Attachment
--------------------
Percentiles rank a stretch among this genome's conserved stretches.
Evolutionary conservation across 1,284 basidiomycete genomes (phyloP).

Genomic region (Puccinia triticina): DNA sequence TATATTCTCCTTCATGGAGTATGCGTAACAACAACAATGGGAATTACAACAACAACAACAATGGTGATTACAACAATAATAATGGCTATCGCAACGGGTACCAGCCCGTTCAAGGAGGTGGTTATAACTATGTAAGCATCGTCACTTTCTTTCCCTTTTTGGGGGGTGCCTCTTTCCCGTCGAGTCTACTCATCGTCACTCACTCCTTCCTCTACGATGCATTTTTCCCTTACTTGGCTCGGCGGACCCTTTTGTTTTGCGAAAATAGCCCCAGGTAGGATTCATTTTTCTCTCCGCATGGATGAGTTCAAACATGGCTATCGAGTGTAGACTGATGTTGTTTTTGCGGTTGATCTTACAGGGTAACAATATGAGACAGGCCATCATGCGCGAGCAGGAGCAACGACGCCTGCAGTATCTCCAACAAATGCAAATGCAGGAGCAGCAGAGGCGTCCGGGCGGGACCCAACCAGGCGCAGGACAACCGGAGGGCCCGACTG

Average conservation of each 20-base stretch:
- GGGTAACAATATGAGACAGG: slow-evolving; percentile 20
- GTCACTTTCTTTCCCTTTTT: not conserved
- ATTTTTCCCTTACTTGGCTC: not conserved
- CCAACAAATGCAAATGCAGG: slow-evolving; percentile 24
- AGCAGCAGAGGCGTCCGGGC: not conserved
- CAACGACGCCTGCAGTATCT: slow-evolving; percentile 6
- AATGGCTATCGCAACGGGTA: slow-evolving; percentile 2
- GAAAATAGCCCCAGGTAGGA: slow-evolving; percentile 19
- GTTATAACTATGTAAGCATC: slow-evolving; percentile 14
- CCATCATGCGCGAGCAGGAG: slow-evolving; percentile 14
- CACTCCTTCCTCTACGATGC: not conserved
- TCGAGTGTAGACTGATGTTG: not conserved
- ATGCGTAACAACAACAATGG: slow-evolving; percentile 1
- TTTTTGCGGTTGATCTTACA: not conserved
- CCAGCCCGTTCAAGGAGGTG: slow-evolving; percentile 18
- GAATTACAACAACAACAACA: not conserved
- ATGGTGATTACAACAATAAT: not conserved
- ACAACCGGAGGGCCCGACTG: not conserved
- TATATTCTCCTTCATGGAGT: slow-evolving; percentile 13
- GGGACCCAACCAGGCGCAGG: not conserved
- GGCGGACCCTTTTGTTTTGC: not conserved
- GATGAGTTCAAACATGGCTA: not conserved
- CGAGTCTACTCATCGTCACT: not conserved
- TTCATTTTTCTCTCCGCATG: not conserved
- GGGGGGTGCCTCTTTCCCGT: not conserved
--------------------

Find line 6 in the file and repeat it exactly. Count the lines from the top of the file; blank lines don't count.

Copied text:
- GTCACTTTCTTTCCCTTTTT: not conserved